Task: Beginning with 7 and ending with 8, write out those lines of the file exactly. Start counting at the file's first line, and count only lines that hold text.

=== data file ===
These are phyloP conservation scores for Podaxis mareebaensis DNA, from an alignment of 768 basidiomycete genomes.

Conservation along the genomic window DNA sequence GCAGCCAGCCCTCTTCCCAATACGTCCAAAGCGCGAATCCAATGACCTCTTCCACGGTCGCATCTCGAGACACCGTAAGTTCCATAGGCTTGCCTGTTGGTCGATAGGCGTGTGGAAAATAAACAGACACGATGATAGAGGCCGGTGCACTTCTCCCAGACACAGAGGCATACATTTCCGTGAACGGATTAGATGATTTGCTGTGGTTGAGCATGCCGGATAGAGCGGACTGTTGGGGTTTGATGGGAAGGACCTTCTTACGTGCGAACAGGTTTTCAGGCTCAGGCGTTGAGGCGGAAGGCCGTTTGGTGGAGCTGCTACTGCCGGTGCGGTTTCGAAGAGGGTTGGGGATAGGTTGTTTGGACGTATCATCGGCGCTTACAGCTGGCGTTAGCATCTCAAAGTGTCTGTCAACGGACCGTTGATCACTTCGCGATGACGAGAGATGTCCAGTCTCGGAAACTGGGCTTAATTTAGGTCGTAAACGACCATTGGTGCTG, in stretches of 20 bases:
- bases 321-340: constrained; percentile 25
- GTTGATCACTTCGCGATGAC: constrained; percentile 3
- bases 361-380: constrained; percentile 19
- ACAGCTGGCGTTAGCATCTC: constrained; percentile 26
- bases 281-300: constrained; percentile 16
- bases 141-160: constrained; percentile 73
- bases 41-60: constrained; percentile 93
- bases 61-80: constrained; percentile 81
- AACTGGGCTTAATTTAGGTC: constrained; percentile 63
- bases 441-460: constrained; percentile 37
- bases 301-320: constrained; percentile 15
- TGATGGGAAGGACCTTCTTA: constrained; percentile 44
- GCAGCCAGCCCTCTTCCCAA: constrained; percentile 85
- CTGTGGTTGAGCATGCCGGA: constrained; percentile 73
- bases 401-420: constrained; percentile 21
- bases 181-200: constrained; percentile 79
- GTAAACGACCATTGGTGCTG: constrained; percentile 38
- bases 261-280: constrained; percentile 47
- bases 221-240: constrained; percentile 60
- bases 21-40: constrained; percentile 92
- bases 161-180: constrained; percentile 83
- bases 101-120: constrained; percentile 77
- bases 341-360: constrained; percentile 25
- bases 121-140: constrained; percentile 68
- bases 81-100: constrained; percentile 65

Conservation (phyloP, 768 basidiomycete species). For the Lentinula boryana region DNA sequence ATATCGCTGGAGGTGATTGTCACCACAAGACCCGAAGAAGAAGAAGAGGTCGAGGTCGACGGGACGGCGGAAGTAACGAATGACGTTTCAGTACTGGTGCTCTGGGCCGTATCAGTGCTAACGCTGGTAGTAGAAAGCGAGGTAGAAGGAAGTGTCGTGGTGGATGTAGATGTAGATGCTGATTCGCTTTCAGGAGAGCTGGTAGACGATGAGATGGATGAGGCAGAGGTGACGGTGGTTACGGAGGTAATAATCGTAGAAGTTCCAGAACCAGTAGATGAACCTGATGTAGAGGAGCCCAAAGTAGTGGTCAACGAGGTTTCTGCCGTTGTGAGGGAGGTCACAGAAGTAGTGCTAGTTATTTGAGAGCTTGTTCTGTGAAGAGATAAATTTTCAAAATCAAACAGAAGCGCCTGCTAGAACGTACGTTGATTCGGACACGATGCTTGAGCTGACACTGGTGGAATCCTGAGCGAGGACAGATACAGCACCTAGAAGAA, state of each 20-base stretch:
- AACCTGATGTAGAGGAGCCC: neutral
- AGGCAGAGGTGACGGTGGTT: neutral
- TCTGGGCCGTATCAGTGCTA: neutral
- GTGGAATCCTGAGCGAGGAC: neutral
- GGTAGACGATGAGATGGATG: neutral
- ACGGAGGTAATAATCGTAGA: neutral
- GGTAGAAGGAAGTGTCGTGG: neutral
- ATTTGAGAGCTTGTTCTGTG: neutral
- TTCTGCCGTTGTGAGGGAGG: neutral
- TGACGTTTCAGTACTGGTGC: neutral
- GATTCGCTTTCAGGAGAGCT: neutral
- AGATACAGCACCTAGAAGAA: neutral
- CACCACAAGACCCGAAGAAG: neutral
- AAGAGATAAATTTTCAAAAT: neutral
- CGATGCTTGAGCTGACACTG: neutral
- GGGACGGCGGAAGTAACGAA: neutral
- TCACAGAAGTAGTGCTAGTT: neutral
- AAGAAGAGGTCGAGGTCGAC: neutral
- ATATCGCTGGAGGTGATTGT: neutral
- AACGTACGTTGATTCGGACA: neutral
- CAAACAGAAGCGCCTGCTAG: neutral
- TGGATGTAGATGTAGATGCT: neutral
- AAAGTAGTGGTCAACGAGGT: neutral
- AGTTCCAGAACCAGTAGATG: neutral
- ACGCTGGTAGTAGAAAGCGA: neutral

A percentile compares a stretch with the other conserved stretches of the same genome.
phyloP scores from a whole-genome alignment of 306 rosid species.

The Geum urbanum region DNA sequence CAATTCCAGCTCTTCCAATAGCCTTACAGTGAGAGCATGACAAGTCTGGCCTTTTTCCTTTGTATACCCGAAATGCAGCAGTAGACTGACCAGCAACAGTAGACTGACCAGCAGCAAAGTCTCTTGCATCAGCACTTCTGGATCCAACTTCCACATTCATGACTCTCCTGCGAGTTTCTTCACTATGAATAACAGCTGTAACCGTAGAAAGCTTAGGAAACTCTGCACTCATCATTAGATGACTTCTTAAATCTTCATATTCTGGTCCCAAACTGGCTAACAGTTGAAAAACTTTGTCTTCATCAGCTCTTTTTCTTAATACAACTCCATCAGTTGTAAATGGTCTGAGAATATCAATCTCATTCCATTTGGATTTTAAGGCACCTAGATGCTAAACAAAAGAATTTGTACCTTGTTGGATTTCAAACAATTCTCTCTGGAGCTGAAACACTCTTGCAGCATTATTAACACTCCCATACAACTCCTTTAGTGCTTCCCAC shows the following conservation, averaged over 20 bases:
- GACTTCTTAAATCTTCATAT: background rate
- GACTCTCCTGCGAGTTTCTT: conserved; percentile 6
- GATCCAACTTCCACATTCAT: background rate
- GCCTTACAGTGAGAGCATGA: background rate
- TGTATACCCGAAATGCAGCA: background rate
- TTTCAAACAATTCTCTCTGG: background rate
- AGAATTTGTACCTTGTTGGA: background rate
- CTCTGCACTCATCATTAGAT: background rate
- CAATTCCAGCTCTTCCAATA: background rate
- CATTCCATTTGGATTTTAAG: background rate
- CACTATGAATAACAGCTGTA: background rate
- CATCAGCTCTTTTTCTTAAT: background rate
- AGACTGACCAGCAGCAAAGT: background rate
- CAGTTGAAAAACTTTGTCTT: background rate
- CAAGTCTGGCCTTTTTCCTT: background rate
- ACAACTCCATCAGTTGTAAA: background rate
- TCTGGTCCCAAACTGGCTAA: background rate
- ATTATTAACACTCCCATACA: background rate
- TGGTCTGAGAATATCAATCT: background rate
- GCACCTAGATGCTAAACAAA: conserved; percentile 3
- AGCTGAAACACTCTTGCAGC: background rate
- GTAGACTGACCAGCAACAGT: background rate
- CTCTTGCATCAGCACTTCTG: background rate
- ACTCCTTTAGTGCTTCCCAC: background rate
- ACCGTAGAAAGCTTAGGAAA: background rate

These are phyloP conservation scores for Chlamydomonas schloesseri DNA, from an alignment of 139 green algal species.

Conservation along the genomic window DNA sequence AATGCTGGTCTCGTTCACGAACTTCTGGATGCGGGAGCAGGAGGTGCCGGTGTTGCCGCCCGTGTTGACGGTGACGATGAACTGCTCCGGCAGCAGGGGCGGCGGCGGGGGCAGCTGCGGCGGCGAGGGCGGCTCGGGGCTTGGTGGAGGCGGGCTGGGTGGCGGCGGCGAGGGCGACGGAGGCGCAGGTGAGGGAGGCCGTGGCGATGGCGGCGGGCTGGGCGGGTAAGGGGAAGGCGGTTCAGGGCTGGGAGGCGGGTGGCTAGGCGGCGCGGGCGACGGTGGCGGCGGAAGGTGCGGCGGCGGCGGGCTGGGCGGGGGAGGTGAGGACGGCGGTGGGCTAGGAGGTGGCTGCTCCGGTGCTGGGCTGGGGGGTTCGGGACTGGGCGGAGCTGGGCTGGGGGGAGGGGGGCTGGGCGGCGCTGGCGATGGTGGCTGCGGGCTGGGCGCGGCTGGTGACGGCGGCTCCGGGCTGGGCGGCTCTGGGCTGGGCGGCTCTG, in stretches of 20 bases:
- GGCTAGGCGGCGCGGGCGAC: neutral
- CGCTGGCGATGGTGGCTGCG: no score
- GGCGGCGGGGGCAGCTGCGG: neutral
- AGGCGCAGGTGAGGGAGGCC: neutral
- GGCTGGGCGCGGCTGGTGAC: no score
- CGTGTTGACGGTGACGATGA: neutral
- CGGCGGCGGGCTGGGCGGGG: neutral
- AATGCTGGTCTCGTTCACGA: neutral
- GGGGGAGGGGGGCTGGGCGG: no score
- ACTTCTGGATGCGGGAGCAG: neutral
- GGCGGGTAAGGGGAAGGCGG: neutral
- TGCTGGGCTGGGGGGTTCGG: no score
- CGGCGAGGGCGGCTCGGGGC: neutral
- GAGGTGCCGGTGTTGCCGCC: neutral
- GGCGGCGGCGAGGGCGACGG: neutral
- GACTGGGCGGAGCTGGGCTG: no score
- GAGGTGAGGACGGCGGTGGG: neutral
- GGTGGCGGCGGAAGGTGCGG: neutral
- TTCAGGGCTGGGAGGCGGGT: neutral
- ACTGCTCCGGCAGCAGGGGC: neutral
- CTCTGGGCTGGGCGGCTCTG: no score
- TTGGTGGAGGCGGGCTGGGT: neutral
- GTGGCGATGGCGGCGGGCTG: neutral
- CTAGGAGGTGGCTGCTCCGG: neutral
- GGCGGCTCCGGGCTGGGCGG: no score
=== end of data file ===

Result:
- bases 281-300: constrained; percentile 16
- bases 141-160: constrained; percentile 73